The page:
But Ikromi understands that supporting her country’s cultural heritage is useful far beyond the positive economic impact. One of her main concerns is the fast fashion and overconsumption she sees in her community. “Too many cheap clothes are being brought into the country. For the last ten years, I have noticed it. But at the same time, since we began promoting our cultural heritage, there has been more and more people interested in buying local, traditional clothes.”

    She believes a key tenet of sustainable development is to push back against fast fashion trends by producing clothing locally with eco-friendly materials. At Gulzar, weavers like Karomat Tursunova create ikat fabrics using local cotton instead of importing mass-produced material. “Now we’re putting in two more additional looms for artisans like Karomat so that we can develop our designs ourselves,” Ikromi reported. “We will be using silk and cotton so that we can have even more local ikat productions.”

    Six multicolored materials show vibrant patterns with blues, yellows, reds, and greens.
    Ikromi believes it is important to produce eco-friendly materials and to push back against fast fashion trends.
    Photo courtesy of Alisher Primkulov

    Younger generations have also picked up Gulzar’s vision of fashion, tradition, and sustainability. According to Ikromi, even Tajikistani bloggers and influencers have begun promoting the ideas of slow fashion and traditional wear.

    This interest is evidence of the thoughtfulness behind Gulzar’s mission. The organization works to sustain traditions by magnifying their social impact and increasing the economic livelihood of artists and their families. “Our goal is not only to deal with the climate,” Ikromi said. “We must also help our artisans, support them, and make some positive changes in our area. We must preserve and develop our traditional culture and present our country to our guests.”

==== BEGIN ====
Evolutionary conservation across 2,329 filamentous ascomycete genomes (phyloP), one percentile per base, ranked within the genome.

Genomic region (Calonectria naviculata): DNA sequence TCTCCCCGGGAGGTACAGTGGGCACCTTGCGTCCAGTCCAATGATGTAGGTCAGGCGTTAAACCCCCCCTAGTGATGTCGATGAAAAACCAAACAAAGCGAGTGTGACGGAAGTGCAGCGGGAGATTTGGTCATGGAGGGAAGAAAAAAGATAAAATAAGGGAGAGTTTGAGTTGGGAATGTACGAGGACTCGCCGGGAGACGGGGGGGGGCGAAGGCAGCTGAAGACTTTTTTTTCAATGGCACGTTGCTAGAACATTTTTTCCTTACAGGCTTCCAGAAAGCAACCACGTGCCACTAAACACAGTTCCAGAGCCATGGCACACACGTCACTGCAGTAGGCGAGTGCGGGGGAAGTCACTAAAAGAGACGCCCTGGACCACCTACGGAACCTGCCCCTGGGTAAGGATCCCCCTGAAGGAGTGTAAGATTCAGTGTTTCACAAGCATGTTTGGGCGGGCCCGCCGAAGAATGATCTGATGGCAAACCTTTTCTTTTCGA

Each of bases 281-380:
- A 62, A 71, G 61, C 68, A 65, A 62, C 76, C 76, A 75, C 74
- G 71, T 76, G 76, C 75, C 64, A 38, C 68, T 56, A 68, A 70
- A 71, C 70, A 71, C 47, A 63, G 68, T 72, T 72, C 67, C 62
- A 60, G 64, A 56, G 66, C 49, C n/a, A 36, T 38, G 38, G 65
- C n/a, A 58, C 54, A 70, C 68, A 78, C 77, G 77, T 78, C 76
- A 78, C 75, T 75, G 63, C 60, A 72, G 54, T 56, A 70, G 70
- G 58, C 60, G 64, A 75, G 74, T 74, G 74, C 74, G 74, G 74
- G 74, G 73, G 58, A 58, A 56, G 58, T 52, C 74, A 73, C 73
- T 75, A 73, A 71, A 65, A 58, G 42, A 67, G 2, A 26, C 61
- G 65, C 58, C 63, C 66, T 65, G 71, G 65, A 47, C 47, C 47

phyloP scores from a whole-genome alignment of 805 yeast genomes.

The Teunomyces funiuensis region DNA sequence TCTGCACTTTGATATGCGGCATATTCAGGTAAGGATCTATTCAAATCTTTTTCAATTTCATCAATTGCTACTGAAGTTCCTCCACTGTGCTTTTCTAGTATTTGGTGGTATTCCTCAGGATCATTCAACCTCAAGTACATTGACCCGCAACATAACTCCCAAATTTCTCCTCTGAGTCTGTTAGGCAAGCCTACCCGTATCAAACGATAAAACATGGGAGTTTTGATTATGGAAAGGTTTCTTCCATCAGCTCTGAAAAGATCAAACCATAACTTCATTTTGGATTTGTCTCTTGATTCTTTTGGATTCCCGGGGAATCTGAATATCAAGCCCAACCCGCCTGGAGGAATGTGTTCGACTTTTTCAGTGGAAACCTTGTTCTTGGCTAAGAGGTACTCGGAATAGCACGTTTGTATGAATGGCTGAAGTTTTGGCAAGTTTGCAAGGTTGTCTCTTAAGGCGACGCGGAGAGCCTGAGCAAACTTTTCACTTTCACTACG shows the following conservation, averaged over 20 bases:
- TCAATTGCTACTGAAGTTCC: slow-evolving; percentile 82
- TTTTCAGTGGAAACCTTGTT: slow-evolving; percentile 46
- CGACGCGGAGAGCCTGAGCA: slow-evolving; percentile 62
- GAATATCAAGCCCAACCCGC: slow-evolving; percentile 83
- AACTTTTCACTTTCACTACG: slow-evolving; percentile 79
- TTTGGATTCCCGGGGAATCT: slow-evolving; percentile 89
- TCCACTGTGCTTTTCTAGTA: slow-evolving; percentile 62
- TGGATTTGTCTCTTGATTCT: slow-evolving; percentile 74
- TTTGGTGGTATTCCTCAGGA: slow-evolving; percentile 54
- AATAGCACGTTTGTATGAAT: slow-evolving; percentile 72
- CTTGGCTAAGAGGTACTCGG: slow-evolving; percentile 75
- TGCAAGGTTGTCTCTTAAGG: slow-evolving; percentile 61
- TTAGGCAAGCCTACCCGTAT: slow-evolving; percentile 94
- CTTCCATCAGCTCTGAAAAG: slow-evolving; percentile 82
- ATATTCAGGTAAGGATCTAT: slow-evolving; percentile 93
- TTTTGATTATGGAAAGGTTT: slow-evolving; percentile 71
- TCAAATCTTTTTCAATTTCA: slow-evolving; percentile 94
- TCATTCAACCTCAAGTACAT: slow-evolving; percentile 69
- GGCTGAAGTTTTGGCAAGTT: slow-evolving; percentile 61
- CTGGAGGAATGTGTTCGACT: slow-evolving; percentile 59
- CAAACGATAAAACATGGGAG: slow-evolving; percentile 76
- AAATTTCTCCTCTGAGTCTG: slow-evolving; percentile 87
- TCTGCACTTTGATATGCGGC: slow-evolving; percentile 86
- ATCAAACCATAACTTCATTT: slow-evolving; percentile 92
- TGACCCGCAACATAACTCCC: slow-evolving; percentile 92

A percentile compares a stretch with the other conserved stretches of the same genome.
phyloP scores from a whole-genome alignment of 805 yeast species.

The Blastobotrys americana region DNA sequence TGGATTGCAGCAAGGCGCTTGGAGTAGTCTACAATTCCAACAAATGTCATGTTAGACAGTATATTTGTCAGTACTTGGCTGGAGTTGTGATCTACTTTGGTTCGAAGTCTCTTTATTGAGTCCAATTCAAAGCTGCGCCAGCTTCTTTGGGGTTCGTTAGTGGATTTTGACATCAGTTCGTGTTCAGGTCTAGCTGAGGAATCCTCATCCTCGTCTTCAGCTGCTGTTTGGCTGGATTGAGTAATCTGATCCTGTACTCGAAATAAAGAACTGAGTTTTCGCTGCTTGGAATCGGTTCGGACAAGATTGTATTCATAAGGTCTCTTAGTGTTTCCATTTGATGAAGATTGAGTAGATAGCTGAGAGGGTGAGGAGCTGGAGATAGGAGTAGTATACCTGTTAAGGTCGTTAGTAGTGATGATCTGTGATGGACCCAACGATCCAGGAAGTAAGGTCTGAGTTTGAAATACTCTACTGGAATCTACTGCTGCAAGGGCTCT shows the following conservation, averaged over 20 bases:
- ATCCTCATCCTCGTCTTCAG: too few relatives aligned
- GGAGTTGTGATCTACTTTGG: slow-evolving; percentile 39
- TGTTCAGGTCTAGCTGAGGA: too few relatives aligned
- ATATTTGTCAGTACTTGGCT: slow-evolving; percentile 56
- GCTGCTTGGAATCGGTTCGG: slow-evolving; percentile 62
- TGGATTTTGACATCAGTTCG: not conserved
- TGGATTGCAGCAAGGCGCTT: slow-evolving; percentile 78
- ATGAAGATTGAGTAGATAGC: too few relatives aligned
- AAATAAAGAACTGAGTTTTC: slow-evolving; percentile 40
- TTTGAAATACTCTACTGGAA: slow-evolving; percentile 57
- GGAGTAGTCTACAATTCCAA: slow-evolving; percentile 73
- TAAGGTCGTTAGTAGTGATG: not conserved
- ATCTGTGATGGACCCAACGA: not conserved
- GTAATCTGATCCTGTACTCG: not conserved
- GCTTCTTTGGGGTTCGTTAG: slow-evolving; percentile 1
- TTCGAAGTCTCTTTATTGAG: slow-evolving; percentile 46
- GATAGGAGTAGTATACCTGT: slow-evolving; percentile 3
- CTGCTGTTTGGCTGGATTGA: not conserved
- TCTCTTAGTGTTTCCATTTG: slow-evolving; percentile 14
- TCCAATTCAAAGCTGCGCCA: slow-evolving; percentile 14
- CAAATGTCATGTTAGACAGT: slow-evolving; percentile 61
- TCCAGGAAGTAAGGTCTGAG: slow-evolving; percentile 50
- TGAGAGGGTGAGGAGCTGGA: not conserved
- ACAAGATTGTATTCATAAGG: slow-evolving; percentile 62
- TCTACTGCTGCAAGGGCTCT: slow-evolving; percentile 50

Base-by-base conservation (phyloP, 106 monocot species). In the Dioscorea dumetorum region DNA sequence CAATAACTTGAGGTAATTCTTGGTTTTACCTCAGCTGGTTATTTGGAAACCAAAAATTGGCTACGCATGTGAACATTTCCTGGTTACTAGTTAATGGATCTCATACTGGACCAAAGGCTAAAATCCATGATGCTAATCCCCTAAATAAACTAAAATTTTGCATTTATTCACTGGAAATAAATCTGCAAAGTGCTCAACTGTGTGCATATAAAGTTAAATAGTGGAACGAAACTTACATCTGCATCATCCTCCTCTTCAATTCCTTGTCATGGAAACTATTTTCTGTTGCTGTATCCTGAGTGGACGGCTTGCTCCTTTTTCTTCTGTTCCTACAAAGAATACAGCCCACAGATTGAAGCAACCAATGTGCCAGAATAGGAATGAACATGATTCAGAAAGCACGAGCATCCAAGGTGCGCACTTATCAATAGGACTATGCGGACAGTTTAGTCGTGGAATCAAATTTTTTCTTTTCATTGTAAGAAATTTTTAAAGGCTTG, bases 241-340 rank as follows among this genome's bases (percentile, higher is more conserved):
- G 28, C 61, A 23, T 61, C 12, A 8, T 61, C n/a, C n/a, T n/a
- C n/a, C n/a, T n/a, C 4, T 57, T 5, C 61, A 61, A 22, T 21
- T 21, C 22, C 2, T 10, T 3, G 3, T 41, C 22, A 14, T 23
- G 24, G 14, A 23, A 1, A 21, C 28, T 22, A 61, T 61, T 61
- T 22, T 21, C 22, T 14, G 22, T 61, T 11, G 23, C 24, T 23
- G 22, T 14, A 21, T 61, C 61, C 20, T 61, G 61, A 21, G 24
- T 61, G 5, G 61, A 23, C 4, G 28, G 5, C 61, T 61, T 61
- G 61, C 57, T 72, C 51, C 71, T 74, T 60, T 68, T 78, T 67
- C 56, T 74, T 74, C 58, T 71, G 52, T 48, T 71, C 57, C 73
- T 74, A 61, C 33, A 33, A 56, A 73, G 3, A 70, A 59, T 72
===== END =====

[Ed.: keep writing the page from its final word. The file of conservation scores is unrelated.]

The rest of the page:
Soon, Gulzar will open five to six artisan centers in rural villages throughout Tajikistan. They will offer home-based workshops and function as satellite hubs, connecting tourists with artisans and artisans with each other.

    The organization’s vision never strays from this goal of connection. Gulzar’s physical space in Dushanbe minimizes the distance between Tajikistanis and the artisans who practice their cultural heritage. Simultaneously, Gulzar connects rural craftspeople and communities with the resources they need to grow. Ultimately, the organization seeks to bridge tradition and modernity.

    As a recent post on Gulzar’s Instagram account states insightfully, “The world is changing. But culture can also grow and evolve if we support it and incorporate it into the new world.”

    Sofia Doroshenko is an intern at the Center for Folklife and Cultural Heritage and a student at Georgetown University with an interest in the culture and politics of Eastern Europe and Eurasia. 

  • Support the Folklife Festival, Smithsonian Folkways Recordings, Cultural Vitality Program, educational outreach, and more.